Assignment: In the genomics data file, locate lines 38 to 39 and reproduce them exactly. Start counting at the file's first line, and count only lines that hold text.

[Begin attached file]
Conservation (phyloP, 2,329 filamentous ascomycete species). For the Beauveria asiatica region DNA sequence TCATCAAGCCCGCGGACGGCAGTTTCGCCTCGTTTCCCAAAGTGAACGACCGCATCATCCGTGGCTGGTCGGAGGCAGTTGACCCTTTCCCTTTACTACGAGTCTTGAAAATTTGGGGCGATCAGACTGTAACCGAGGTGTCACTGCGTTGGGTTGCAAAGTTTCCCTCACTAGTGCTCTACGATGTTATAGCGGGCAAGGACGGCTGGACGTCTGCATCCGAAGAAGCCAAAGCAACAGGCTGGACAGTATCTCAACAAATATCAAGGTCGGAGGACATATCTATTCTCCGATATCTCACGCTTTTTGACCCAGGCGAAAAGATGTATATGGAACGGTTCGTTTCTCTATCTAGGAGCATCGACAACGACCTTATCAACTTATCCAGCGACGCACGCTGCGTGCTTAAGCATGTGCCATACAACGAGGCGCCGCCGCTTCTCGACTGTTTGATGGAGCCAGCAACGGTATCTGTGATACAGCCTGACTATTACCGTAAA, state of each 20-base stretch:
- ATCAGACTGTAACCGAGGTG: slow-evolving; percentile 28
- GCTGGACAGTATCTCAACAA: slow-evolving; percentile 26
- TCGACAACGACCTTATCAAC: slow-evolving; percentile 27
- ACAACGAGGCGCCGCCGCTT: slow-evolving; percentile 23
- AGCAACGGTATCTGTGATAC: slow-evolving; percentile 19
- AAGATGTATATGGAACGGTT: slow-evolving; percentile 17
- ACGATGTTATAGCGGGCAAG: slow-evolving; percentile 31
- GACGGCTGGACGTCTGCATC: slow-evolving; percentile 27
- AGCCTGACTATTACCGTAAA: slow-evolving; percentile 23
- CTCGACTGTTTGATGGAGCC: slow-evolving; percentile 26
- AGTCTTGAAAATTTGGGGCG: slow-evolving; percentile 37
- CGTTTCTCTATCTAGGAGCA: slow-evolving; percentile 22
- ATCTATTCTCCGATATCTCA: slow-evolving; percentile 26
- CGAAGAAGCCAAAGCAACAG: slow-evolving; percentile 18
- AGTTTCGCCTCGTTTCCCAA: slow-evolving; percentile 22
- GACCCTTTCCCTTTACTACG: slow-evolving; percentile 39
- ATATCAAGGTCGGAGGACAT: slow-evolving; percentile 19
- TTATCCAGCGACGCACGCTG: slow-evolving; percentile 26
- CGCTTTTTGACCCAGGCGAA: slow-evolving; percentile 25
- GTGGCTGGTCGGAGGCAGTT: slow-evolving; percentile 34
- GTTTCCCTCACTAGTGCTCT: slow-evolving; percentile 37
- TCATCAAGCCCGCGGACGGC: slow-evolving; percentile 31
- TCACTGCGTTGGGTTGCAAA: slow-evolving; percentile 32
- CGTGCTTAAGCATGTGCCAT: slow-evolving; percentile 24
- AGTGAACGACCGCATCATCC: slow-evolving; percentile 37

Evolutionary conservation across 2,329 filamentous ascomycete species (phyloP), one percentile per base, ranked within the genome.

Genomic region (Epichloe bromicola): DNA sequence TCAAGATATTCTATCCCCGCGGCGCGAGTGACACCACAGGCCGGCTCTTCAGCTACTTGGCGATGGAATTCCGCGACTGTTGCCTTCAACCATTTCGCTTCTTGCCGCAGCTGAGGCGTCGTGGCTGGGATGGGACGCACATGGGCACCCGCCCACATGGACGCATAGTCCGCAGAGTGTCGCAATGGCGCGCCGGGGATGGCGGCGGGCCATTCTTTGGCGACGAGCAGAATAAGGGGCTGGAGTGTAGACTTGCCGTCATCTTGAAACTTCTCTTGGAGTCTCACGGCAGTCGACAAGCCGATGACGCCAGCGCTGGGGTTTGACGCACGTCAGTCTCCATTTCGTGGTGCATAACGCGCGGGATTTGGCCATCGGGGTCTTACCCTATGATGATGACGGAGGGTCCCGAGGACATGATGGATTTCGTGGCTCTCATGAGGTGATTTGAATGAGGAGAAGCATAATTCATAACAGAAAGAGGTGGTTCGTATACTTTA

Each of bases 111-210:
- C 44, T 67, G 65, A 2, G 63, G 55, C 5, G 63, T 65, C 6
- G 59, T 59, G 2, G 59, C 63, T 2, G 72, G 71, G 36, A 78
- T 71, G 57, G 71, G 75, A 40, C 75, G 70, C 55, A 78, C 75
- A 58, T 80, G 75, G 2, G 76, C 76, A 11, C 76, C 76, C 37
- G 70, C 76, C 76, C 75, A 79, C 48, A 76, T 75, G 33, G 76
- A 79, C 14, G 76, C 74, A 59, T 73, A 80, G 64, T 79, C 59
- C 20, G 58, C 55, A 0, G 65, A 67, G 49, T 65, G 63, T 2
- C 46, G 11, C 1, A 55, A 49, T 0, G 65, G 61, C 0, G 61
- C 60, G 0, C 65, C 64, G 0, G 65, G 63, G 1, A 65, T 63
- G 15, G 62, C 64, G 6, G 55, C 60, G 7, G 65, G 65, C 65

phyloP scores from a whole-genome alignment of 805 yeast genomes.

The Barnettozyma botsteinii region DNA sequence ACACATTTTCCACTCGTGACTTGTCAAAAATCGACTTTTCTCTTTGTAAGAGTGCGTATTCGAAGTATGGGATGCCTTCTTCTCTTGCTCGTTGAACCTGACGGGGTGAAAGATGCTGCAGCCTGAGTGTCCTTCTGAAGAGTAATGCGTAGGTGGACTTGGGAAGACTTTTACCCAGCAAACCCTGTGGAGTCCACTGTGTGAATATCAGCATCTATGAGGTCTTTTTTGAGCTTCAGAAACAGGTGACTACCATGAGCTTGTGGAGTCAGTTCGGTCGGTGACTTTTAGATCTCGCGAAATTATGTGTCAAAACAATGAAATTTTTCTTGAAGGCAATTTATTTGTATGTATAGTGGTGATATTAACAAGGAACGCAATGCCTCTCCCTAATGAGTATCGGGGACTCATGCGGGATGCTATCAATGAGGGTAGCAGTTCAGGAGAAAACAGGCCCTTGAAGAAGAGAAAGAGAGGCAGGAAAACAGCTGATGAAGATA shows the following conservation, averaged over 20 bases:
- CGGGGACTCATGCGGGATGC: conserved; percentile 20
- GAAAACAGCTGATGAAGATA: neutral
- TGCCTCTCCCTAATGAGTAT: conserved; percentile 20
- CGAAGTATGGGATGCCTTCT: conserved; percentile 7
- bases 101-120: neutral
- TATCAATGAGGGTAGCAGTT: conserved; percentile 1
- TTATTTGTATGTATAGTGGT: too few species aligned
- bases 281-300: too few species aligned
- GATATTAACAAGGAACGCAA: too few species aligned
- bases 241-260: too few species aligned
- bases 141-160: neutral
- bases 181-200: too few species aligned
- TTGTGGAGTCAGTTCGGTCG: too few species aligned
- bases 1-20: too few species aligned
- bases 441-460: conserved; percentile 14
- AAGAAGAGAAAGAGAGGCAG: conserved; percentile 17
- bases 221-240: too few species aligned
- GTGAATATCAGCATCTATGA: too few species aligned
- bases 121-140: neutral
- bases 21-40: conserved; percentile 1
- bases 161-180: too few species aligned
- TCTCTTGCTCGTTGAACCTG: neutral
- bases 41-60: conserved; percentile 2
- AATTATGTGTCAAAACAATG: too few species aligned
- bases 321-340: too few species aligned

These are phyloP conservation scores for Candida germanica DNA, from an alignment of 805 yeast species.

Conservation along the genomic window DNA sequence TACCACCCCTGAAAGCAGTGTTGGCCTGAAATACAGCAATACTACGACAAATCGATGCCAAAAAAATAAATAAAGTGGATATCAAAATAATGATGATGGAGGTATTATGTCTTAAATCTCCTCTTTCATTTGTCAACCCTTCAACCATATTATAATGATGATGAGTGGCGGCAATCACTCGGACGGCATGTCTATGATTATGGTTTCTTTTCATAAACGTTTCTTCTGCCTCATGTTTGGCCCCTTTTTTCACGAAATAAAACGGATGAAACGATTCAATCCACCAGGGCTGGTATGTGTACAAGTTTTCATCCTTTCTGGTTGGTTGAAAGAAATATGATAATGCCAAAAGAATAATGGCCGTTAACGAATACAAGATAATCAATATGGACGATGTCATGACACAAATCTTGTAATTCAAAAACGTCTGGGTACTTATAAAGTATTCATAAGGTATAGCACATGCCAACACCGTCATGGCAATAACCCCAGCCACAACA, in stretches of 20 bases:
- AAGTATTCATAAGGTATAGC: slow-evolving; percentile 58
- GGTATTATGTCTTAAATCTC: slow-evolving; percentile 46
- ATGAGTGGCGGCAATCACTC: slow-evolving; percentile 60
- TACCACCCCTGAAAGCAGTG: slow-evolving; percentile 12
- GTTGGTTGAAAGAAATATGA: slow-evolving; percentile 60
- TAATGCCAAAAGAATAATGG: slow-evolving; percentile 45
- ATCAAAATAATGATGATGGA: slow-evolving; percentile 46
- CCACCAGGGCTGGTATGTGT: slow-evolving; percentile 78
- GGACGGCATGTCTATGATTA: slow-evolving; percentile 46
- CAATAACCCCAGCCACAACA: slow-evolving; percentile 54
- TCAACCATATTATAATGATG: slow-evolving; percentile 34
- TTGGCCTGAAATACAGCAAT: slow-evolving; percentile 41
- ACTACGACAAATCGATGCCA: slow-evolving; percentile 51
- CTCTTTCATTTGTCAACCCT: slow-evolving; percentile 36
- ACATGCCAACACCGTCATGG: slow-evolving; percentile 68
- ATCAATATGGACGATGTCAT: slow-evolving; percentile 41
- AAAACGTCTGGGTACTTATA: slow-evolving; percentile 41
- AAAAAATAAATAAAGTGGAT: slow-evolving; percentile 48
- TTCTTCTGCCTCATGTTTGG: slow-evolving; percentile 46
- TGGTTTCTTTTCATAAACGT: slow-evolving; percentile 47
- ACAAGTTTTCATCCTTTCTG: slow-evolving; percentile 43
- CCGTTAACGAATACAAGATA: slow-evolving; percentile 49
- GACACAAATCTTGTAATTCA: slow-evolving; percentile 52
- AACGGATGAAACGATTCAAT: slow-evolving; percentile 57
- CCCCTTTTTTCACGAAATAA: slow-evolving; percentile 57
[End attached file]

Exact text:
- C 60, G 0, C 65, C 64, G 0, G 65, G 63, G 1, A 65, T 63
- G 15, G 62, C 64, G 6, G 55, C 60, G 7, G 65, G 65, C 65